Converting a content entity type to make it translatable with Drupal 8

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Until Drupal 8.7, we had a drush command that was very useful for developing content entities, and updating them as they evolved with the project. This command, drush entup or drush entity-updates, allowed us to update the definition of the entities and/or their fields.

But for reasons of data integrity, difficult to assume for such a useful and generic command but manipulating and modifying the database schema, it was decided to remove this command from the Core, to give back the responsibility to the modules to update their data structure with full knowledge of the facts.

Although this command is now available through a contributed module, devel entity upates, it is recommended to use it for development purposes only, and not on a project in production, and therefore with data. The reasons are very well detailed on the page of this module and also on the appropriate change record: Support for automatic entity updates has been removed which provides us with many examples to safely perform these entity updates.

But converting a content entity type to make it translatable is not one of the examples given. After searching for the "right recipe" (long live to the tests) for some time, let's try to complete them.

To make a content entity translatable, we must first modify its annotation, and the declaration of its base fields (if necessary), and then apply the database update accordingly.

A simple content entity, my_entity, not translatable, only declares in its annotations its base_table:

* base_table = "my_entity",

While for a content entity to be translatable, it must explicitly declare it, and also declare a data_table (a translatable content entity relies on two database tables) :

*   translatable = TRUE,
*   base_table = "my_entity",
*   data_table = "my_entity_field_data",

It is also necessary to declare the fields that will now be translatable.

For example, for the title field, we add the translatable property with the setTranslatable(TRUE) method

$fields['title'] = BaseFieldDefinition::create('string')
      ->setDescription(t('The name of the Ranges entity entity.'))
        'max_length' => 255,
        'text_processing' => 0,
      ->setDisplayOptions('view', [
        'label' => 'above',
        'type' => 'string',
        'weight' => -4,
      ->setDisplayOptions('form', [
        'type' => 'string_textfield',
        'weight' => -4,
      ->setDisplayConfigurable('form', TRUE)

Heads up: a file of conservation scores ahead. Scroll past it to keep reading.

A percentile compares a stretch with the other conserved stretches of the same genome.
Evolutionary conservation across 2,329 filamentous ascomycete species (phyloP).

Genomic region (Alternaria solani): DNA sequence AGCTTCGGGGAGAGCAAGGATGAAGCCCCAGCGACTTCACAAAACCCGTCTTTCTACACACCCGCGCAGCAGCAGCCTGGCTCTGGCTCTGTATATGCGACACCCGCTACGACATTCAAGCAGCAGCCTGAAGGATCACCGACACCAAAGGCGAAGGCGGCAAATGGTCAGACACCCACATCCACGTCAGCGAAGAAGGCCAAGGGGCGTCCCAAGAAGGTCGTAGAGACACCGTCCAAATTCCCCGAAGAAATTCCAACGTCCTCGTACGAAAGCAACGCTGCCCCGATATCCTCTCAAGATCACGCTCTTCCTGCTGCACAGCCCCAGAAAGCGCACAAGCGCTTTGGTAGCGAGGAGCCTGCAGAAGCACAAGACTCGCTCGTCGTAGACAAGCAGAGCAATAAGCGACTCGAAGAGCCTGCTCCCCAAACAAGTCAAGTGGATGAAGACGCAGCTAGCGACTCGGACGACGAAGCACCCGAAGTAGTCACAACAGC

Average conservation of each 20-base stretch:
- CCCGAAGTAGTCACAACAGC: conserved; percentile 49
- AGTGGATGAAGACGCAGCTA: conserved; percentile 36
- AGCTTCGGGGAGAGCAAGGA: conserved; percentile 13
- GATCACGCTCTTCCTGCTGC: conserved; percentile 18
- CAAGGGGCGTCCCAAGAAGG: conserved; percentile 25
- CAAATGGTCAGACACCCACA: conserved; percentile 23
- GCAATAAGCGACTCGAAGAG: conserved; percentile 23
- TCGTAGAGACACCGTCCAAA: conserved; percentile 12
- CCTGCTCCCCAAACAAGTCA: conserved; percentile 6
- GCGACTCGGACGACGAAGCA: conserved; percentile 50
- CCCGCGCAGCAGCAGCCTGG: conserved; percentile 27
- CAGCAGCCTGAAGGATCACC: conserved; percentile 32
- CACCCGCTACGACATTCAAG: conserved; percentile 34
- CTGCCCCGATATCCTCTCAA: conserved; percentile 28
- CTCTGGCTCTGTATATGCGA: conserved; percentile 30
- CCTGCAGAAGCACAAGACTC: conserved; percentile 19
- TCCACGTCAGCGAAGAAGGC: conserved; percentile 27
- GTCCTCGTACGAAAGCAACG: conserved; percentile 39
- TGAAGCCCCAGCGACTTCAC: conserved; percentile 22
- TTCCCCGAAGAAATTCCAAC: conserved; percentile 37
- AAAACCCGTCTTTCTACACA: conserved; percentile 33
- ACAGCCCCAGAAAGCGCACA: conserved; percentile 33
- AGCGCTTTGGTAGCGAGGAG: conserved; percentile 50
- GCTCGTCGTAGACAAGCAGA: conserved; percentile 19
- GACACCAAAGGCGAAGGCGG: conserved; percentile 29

->setDisplayConfigurable('view', TRUE)


Once these prerequisites have been met, all that remains is to write an update function. Be careful. It is imperative to write this function in a hook_post_update_NAME, a function that will be present in the MY_MODULE.post_update.php file to be created at the root of your module.

This is the function in question.

 * Make the my_entity entity type translatable.
function my_module_post_update_1(&$sandbox) {
  // Here we update the entity type.
  $definition_update_manager = \Drupal::entityDefinitionUpdateManager();
  $entity_type = $definition_update_manager->getEntityType('my_entity');
  $entity_type->set('translatable', TRUE);
  $entity_type->set('data_table', 'my_entity_field_data');

  // We need to update the field storage definitions, for the langcode field, and for all
  // the fields we updated on the entity Class. Add here all the fields you updated in the
  // entity Class by adding setTranslatable(TRUE).
  /** @var \Drupal\Core\Entity\EntityLastInstalledSchemaRepositoryInterface $last_installed_schema_repository */
  $last_installed_schema_repository = \Drupal::service('entity.last_installed_schema.repository');
  $field_storage_definitions = $last_installed_schema_repository->getLastInstalledFieldStorageDefinitions('my_entity');

  // We need to add a new field, default langcode.
  $storage_definition = BaseFieldDefinition::create('boolean')
    ->setLabel(t('Default translation'))
    ->setDescription(t('A flag indicating whether this is the default translation.'))
  $field_storage_definitions['default_langcode'] = $storage_definition;

  // And now we can launch the process for updating the entity type and the database 
  // schema, including data migration.
  $definition_update_manager->updateFieldableEntityType($entity_type, $field_storage_definitions, $sandbox);

This update function, in addition to modifying the data structure of the content entity, will also migrate data already available. For a project whose development begins, without data, it may be much easier to uninstall the module and then re-install it, which will have the effect of re-installing the content entity with its correct definitions, or to use the drush entity-updates command. But for a well advanced project, for which data has already been entered, this can be more complex and writing this update function by a Drupal developer becomes essential to secure the process on the production site.

To conclude, you will need to ensure that you update the views based on this entity, if they exist. In particular, you will only have to change in the YAML configuration file of the view (and reimport it after been updated), the entry base_table: my_entity by base_table: my_entity_field_data, both for the base table of the view, and also for all the base fields of this entity used in the view.

And above all, don't forget to save before.



Soumis par Didier (non vérifié) le 01/07/2020 à 12:03 - Permalien

Hello, salut.

The filename should be MY_MODULE.post_update.php, otherwise dash updb won't run the post-update hook.

Attention, le nom du fichier doit plutôt être MY_MODULE.post_update.php sinon il ne sera pas pris en compte.

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